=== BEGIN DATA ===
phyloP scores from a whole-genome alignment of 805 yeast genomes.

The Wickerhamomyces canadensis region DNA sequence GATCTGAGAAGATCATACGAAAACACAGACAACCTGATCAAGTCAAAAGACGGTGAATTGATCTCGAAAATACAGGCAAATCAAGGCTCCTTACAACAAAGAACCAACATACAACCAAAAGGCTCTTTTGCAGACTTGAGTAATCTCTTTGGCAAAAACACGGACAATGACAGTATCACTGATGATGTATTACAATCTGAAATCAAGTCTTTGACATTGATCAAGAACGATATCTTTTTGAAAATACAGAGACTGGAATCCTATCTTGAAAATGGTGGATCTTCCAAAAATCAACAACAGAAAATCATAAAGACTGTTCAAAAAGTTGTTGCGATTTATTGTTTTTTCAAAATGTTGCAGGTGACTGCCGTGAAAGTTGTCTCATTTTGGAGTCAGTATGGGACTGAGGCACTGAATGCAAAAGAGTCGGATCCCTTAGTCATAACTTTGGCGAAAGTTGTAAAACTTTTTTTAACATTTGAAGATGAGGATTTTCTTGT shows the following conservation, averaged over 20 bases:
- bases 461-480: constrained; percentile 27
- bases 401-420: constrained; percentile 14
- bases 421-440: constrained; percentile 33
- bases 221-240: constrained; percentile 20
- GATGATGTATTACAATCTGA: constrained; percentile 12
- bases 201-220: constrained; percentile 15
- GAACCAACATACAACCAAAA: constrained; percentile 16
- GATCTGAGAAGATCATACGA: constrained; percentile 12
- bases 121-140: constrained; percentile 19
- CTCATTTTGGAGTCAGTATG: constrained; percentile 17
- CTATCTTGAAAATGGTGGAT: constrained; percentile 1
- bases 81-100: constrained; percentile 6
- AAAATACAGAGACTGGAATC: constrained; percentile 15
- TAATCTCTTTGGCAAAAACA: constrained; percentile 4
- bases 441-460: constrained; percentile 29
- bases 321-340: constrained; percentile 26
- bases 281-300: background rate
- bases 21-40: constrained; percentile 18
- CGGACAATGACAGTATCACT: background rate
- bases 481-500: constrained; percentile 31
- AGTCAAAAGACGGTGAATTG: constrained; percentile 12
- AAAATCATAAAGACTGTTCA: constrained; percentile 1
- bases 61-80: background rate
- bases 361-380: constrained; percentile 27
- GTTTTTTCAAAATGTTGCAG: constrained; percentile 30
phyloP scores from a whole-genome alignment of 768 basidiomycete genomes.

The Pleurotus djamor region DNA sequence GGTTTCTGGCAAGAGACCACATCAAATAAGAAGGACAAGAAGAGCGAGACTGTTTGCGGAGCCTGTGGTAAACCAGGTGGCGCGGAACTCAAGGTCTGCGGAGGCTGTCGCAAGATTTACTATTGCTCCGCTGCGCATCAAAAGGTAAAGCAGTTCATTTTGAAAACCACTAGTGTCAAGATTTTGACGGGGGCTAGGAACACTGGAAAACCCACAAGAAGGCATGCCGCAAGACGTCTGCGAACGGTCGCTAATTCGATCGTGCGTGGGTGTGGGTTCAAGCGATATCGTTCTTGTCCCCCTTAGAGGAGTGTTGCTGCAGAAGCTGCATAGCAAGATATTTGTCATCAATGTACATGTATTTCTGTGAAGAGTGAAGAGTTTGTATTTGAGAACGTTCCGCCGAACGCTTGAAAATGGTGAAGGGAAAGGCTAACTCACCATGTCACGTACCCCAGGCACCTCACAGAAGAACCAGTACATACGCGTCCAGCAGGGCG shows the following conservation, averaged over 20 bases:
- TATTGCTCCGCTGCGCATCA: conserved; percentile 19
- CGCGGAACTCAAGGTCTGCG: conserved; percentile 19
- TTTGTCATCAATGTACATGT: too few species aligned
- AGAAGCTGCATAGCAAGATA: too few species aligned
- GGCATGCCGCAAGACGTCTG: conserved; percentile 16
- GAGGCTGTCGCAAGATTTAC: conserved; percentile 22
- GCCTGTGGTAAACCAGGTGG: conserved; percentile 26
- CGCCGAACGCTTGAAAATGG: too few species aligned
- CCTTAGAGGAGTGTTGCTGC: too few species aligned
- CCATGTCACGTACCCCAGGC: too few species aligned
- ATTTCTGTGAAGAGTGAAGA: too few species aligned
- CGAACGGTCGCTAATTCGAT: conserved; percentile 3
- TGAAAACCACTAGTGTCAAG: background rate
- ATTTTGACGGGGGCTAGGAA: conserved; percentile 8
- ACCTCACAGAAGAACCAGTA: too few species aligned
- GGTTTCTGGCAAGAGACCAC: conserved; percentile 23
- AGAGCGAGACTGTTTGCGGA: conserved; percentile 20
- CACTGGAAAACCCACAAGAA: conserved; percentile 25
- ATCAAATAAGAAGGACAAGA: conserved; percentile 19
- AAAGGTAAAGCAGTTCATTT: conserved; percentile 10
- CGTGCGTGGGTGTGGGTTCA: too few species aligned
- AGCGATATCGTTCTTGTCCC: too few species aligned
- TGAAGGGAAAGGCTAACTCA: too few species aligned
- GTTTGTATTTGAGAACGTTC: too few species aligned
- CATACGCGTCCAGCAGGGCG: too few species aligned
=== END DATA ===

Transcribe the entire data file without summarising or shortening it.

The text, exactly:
phyloP scores from a whole-genome alignment of 805 yeast genomes.

The Wickerhamomyces canadensis region DNA sequence GATCTGAGAAGATCATACGAAAACACAGACAACCTGATCAAGTCAAAAGACGGTGAATTGATCTCGAAAATACAGGCAAATCAAGGCTCCTTACAACAAAGAACCAACATACAACCAAAAGGCTCTTTTGCAGACTTGAGTAATCTCTTTGGCAAAAACACGGACAATGACAGTATCACTGATGATGTATTACAATCTGAAATCAAGTCTTTGACATTGATCAAGAACGATATCTTTTTGAAAATACAGAGACTGGAATCCTATCTTGAAAATGGTGGATCTTCCAAAAATCAACAACAGAAAATCATAAAGACTGTTCAAAAAGTTGTTGCGATTTATTGTTTTTTCAAAATGTTGCAGGTGACTGCCGTGAAAGTTGTCTCATTTTGGAGTCAGTATGGGACTGAGGCACTGAATGCAAAAGAGTCGGATCCCTTAGTCATAACTTTGGCGAAAGTTGTAAAACTTTTTTTAACATTTGAAGATGAGGATTTTCTTGT shows the following conservation, averaged over 20 bases:
- bases 461-480: constrained; percentile 27
- bases 401-420: constrained; percentile 14
- bases 421-440: constrained; percentile 33
- bases 221-240: constrained; percentile 20
- GATGATGTATTACAATCTGA: constrained; percentile 12
- bases 201-220: constrained; percentile 15
- GAACCAACATACAACCAAAA: constrained; percentile 16
- GATCTGAGAAGATCATACGA: constrained; percentile 12
- bases 121-140: constrained; percentile 19
- CTCATTTTGGAGTCAGTATG: constrained; percentile 17
- CTATCTTGAAAATGGTGGAT: constrained; percentile 1
- bases 81-100: constrained; percentile 6
- AAAATACAGAGACTGGAATC: constrained; percentile 15
- TAATCTCTTTGGCAAAAACA: constrained; percentile 4
- bases 441-460: constrained; percentile 29
- bases 321-340: constrained; percentile 26
- bases 281-300: background rate
- bases 21-40: constrained; percentile 18
- CGGACAATGACAGTATCACT: background rate
- bases 481-500: constrained; percentile 31
- AGTCAAAAGACGGTGAATTG: constrained; percentile 12
- AAAATCATAAAGACTGTTCA: constrained; percentile 1
- bases 61-80: background rate
- bases 361-380: constrained; percentile 27
- GTTTTTTCAAAATGTTGCAG: constrained; percentile 30
phyloP scores from a whole-genome alignment of 768 basidiomycete genomes.

The Pleurotus djamor region DNA sequence GGTTTCTGGCAAGAGACCACATCAAATAAGAAGGACAAGAAGAGCGAGACTGTTTGCGGAGCCTGTGGTAAACCAGGTGGCGCGGAACTCAAGGTCTGCGGAGGCTGTCGCAAGATTTACTATTGCTCCGCTGCGCATCAAAAGGTAAAGCAGTTCATTTTGAAAACCACTAGTGTCAAGATTTTGACGGGGGCTAGGAACACTGGAAAACCCACAAGAAGGCATGCCGCAAGACGTCTGCGAACGGTCGCTAATTCGATCGTGCGTGGGTGTGGGTTCAAGCGATATCGTTCTTGTCCCCCTTAGAGGAGTGTTGCTGCAGAAGCTGCATAGCAAGATATTTGTCATCAATGTACATGTATTTCTGTGAAGAGTGAAGAGTTTGTATTTGAGAACGTTCCGCCGAACGCTTGAAAATGGTGAAGGGAAAGGCTAACTCACCATGTCACGTACCCCAGGCACCTCACAGAAGAACCAGTACATACGCGTCCAGCAGGGCG shows the following conservation, averaged over 20 bases:
- TATTGCTCCGCTGCGCATCA: conserved; percentile 19
- CGCGGAACTCAAGGTCTGCG: conserved; percentile 19
- TTTGTCATCAATGTACATGT: too few species aligned
- AGAAGCTGCATAGCAAGATA: too few species aligned
- GGCATGCCGCAAGACGTCTG: conserved; percentile 16
- GAGGCTGTCGCAAGATTTAC: conserved; percentile 22
- GCCTGTGGTAAACCAGGTGG: conserved; percentile 26
- CGCCGAACGCTTGAAAATGG: too few species aligned
- CCTTAGAGGAGTGTTGCTGC: too few species aligned
- CCATGTCACGTACCCCAGGC: too few species aligned
- ATTTCTGTGAAGAGTGAAGA: too few species aligned
- CGAACGGTCGCTAATTCGAT: conserved; percentile 3
- TGAAAACCACTAGTGTCAAG: background rate
- ATTTTGACGGGGGCTAGGAA: conserved; percentile 8
- ACCTCACAGAAGAACCAGTA: too few species aligned
- GGTTTCTGGCAAGAGACCAC: conserved; percentile 23
- AGAGCGAGACTGTTTGCGGA: conserved; percentile 20
- CACTGGAAAACCCACAAGAA: conserved; percentile 25
- ATCAAATAAGAAGGACAAGA: conserved; percentile 19
- AAAGGTAAAGCAGTTCATTT: conserved; percentile 10
- CGTGCGTGGGTGTGGGTTCA: too few species aligned
- AGCGATATCGTTCTTGTCCC: too few species aligned
- TGAAGGGAAAGGCTAACTCA: too few species aligned
- GTTTGTATTTGAGAACGTTC: too few species aligned
- CATACGCGTCCAGCAGGGCG: too few species aligned